“Keep it handy, but try not to fire it,” Manning said, glancing back at the pistol. She saw that he was holding a blackjack. “I’d kind of like to sneak up on these guys.”

They made it back to a service elevator without encountering anyone. The elevator wasn’t there, but they could hear it coming down. Manning led Nora to one side and they waited.

The elevator arrived and the door opened. A man came out and Manning slid up behind him and brought the blackjack down firmly on his head. The guy grunted and slumped to the floor.

Manning turned him over. “I don’t know him,” he said.

“It’s the man who was driving the truck. Is he all right?”

“Sure he’s all right. He’ll be out about an hour, that’s all.” He hit him again, as hard as before. “That should buy us a little more time.”

He pulled the unconscious man over to the side and hid him behind some boxes. They went up in the elevator to the forth floor.

The corridor was empty and there were none of the muffled sounds you hear from occupied rooms. Evidently the owners did reserve this floor for gang activities.

“There are a lot of doors in this corridor,” Nora said. “What’ll we do? Try them all?”

“We might have to,” Manning said. “Good thing I conked that clown twice.”

“Hold on,” said Nora suddenly. She was speaking in a whisper but she sounded excited. She rushed forward and bent down to pick something up.

“Look what I found.”

She was holding something up for him to see. It was a small red piece of glass – a paste ruby. It had been lying in the corridor in front of a door.

Manning leaned forward and put his ear against the door. After a moment he whispered, “I don’t hear anything.”

“I’ve got my skeleton keys in my purse,” Nora said.

“Don’t worry about them,” he said. “I got mine in my shoe.”

He kicked the door hard right under the knob and it sprung open.

There were three men in the room: Grayson and the two gunmen who’d been with him. In the back of the room, on a bed, they could see Cathy, still wearing only her costume.

There was a heavy smell of bourbon in the room. Grayson spun around and said something nasty. He was closest to the door so Manning reached him before he could do anything. Manning was holding a gun now, but he still had his blackjack in his other hand and he brought it down hard on Grayson’s head. The gangster yelped and fell down. He was seated, clutching his head. Manning kicked him in the face, knocking three or four teeth out in the process.

The two gunmen just stood there with their hands up. They moved away from the bed without being told.

Cathy managed to sit up on the bed. She seemed groggy. Her hands were tied behind her back. Nora moved around behind her to untie them. Happily, these guys weren’t Boy Scouts when it came to knot tying.

Once her arms were free, Cathy slumped back on her elbows. “Oh, boy,” she said, and hiccoughed.

“Have you been drinking?” Nora demanded. “You smell like a brewery.”

“I don’t think it was voluntarily,” Manning said. “I think they forced something down her to keep her quiet.”

Cathy said, “I thought you guys would never get here. Could you give me your gun, Nora?”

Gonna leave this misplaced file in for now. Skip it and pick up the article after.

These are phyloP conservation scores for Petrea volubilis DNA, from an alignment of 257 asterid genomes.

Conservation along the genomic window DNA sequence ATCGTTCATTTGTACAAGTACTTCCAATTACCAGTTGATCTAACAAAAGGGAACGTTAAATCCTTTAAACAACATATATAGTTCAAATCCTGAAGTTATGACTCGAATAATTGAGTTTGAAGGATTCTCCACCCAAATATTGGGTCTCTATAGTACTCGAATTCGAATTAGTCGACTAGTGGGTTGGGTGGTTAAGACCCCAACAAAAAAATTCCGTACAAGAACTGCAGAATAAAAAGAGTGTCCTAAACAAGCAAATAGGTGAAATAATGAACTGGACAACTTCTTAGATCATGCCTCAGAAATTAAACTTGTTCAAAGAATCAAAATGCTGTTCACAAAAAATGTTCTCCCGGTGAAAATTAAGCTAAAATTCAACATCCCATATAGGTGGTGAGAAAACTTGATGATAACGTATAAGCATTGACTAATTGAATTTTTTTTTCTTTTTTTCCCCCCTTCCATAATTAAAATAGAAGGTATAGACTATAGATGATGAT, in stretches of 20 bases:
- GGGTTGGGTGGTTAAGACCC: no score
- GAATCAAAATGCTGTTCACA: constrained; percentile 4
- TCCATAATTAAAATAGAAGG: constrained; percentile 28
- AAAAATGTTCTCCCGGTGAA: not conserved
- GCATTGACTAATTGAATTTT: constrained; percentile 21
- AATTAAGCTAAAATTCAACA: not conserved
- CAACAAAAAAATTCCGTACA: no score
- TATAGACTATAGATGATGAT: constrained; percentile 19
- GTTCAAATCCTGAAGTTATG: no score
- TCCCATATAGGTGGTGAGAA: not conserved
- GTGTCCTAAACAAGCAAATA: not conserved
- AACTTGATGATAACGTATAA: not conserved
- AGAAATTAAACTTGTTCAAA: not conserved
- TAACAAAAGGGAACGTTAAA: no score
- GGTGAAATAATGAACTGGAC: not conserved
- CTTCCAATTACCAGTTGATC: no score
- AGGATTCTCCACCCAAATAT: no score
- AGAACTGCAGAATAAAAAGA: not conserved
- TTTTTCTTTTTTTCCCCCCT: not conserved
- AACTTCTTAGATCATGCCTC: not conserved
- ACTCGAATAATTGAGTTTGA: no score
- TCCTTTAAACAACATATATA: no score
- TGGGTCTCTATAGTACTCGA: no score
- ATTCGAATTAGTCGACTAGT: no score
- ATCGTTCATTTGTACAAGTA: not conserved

“Cathy, I know you’re mad at these guys, but wait until you sober up.”

Cathy shrugged and fell back on the bed. “Well, if you’re not going to give it to me, at least point it toward the door, there,” she said.

“Oh,” said Nora.

The door opened and the man who had used the battering ram poked his head out. “Don’t shoot,” he said. “I ain’t armed.”

Manning had already disarmed the two gunsels and handcuffed them to a radiator. To the man in the bathroom he said, “Come on out and we’ll verify that.”

With his hands up the man came out. “Turn around so I can frisk you,” said Manning. As soon as the man had turned around he hit him with the blackjack. “It’s easier to frisk a guy when he’s sleeping,” he explained.

On the bed, Cathy said, “Is it time for my dance now?”


Monday morning Cathy sat at her desk in the office at the Flatiron Building and stared out the window. She was wearing a conservative blue dress with white and yellow flowers. The dress was closed up to the collar, the hemline below her knees, the skirt demure.

Nora sat at the other desk, saying nothing.

Manning strolled in around nine-fifteen and said, “I heard from Harry this morning. Seems the G-Men and the local police spent Saturday afternoon making raids back in Pennsylvania, and Grayson’s not the only member of his peer group wearing a striped suit this morning. It looks as if pretty close to the entire gang is taken care of.”

“All of them?” Nora said.

“You never get all of them,” Manning said. “

“We did,” Nora said.

Cathy glanced at Manning. “What about Regan?”

“The cops have been talking with him about Slausson’s death. His lawyer is trying to get him a deal back east, turning evidence on the Pennsylvania gang, but I don’t know if that’ll work out, or if the Diamondville police will be interested if it does. They’ve got first claim on him.”

“That’s a shame,” Cathy said.

“Yeah,” Manning agreed. “I guess it was only a matter of time before he made a mistake like that. He should have grown up honest and respectable – like I did.”

“Respectable?” Nora said.

“But the case is not without its rewards,” Manning said. He had a package with him. He looked around. “You got a Victrola around here, don’t you?”

“Over there,” said Nora.

He took a record out of the package, went over to the record player and put it on.

The record player began to play “Minnie the Moocher.”

He looked at Cathy. “I thought you might enjoy a souvenir of your show business career.”

“I’ve already got one. The paste ruby.” She smiled. “I’m wearing it under my dress.”